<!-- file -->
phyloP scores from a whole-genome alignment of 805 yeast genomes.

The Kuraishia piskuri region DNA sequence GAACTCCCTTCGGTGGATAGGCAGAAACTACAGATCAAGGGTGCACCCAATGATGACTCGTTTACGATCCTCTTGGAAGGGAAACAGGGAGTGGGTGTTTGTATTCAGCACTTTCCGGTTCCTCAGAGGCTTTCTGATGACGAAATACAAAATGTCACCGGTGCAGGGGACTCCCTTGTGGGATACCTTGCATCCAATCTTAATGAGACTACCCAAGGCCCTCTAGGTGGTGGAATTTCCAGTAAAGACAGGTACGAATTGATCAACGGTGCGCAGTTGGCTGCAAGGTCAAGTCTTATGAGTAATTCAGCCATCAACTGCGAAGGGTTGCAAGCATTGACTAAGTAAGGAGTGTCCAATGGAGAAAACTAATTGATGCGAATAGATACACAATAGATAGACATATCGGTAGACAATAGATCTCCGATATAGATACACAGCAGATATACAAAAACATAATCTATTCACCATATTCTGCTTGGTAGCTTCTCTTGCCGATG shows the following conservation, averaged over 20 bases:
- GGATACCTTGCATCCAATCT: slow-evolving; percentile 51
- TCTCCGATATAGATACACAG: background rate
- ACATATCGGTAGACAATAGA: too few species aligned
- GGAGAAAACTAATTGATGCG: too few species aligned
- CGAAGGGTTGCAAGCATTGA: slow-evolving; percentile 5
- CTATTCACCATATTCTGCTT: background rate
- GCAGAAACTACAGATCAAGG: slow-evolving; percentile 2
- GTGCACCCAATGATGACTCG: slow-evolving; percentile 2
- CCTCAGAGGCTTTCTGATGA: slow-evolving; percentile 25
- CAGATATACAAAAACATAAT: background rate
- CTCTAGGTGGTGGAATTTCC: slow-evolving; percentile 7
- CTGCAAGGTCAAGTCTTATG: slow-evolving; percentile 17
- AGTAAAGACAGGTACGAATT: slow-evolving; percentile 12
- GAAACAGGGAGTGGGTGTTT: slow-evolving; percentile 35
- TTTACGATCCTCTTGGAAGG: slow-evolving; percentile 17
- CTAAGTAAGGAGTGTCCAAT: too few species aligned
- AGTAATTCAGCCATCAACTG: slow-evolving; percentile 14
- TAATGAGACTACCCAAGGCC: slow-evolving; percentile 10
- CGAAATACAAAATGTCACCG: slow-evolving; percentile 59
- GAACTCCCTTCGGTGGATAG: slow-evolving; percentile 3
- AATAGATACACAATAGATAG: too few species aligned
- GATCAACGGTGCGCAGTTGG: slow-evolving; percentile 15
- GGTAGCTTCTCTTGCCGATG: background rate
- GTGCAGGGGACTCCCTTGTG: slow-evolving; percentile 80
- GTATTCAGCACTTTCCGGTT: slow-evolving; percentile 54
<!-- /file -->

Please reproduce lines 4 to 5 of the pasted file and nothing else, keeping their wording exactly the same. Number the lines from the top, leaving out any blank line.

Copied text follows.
- TCTCCGATATAGATACACAG: background rate
- ACATATCGGTAGACAATAGA: too few species aligned